Of course in a polluted TJ river situation, we can be talking huge amounts of material needing decontamination.

“During the big event of 2017, our estimates came out to average about 4.7 million gallons a day. It is [contaminated at a rate of] 4400 parts per million, and it has to be brought down to 175 parts per million, which is a reduction of around 97 percent.”

Talk to Dan for half an hour and your head starts spinning. He has stats and formulas coming out his ears. He also has a life story that makes most of our lives look like, well, gray water. He is an ex-Navy SEAL captain, helped start Iron Man, and he genuinely believes electro-coagulation is desperately needed.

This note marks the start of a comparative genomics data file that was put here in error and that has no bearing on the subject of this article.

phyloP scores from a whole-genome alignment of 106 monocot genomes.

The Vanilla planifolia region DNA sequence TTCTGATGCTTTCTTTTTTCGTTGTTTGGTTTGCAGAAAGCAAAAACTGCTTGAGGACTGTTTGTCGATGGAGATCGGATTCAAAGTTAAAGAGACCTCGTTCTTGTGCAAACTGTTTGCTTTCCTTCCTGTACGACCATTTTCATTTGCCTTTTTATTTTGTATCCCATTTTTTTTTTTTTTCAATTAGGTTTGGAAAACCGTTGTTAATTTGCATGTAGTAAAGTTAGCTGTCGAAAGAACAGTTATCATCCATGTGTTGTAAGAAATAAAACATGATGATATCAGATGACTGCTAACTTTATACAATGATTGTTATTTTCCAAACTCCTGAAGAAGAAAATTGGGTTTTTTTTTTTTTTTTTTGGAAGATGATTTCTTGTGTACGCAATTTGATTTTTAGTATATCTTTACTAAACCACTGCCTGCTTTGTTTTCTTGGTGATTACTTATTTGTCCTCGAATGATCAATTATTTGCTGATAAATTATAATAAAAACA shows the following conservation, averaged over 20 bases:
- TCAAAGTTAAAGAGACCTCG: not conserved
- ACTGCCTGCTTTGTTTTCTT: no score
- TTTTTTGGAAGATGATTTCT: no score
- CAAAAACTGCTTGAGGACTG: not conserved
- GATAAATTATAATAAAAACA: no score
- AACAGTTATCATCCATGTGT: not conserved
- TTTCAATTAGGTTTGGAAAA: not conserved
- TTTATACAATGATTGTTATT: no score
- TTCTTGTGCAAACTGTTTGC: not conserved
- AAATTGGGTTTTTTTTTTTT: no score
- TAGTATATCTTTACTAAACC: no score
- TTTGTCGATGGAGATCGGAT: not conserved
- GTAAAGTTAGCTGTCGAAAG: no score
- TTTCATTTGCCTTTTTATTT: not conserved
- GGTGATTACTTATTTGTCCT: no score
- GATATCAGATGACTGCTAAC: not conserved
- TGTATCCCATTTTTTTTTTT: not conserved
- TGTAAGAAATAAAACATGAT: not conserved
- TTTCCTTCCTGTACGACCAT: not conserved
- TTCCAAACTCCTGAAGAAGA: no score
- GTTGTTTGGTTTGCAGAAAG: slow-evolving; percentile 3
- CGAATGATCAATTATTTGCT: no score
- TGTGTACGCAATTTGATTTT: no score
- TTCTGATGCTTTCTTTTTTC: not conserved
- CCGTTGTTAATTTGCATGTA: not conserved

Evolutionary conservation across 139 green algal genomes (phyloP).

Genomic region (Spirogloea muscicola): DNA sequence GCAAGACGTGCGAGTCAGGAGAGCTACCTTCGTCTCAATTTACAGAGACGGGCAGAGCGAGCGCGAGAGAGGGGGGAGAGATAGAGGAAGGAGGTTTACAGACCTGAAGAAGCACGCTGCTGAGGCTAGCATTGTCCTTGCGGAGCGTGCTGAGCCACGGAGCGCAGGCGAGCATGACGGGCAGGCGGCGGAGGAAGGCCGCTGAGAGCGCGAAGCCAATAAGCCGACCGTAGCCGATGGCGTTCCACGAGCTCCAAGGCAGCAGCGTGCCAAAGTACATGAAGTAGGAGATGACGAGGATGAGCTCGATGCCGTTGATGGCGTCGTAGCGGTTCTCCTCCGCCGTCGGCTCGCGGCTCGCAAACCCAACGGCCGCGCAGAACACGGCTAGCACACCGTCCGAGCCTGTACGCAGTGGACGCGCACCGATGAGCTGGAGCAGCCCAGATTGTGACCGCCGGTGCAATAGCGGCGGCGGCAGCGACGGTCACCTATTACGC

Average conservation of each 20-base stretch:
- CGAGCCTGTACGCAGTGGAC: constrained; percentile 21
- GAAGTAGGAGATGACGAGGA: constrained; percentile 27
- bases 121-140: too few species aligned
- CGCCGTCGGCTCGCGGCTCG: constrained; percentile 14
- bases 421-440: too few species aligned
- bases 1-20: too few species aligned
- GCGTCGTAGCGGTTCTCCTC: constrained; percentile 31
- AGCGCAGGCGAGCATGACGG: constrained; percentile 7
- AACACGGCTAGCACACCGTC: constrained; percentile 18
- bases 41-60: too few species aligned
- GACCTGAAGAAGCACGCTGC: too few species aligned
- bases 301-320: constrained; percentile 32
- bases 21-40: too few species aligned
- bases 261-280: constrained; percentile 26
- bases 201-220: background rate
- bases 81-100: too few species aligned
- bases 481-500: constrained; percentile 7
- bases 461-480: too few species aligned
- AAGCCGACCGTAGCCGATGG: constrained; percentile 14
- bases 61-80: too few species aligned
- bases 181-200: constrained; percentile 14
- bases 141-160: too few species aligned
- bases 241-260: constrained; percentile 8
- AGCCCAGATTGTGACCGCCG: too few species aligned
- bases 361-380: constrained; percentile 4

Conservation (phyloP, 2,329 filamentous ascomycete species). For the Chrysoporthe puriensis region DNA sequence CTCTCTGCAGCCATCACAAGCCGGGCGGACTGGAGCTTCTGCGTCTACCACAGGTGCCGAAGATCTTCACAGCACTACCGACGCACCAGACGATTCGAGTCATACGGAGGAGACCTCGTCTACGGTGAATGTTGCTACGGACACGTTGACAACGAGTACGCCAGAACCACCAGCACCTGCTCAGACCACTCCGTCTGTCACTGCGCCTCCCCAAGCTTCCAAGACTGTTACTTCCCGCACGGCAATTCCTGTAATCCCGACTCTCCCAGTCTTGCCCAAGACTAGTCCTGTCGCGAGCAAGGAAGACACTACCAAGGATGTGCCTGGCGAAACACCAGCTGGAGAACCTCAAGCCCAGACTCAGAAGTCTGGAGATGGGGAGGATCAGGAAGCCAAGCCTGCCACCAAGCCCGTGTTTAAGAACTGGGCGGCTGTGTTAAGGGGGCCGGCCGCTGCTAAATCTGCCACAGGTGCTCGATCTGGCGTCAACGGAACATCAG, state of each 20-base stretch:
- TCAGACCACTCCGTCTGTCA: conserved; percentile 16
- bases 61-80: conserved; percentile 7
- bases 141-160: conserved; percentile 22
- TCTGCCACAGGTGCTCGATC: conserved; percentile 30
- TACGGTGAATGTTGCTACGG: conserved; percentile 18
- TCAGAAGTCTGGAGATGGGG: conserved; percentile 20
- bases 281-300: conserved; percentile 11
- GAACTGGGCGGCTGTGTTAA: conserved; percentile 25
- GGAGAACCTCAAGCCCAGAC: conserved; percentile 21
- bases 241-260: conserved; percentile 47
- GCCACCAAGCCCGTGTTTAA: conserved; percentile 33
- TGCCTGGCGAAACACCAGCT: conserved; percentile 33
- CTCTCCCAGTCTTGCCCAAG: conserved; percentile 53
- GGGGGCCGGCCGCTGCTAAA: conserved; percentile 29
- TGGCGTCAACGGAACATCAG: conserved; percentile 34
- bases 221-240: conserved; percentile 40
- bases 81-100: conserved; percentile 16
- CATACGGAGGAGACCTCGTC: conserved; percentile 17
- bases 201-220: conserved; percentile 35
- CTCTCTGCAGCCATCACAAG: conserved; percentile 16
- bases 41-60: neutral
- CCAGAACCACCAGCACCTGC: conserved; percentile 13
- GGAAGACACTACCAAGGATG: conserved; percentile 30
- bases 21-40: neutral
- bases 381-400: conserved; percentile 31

“Fifty years ago, I commanded a SEAL team. We would take the teams down to the Tijuana River sloughs for training.”

The sloughs were especially useful training for Vietnam, where crawling along rice paddy canals was how you got to work. That would be impossible today. The sloughs are too polluted.

After he retired from the Navy 30 years ago, he became a mechanical engineer, and launched himself into projects like this one that look so, well, quixotic. “But apart from the regular pollution issue, EC answers a problem both we and Mexico see coming down the tracks,” he says. “The Colorado River is running out of water. This system gives fresh water back.”

The only question is: why so-o long? It’s 50 years since the Clean Water Act. Dan Hendrickson smiles the smile of a man who has fought this battle before. “The problem,” he says, “is that there are entities involved who are — how should I say? — invested in the status quo.”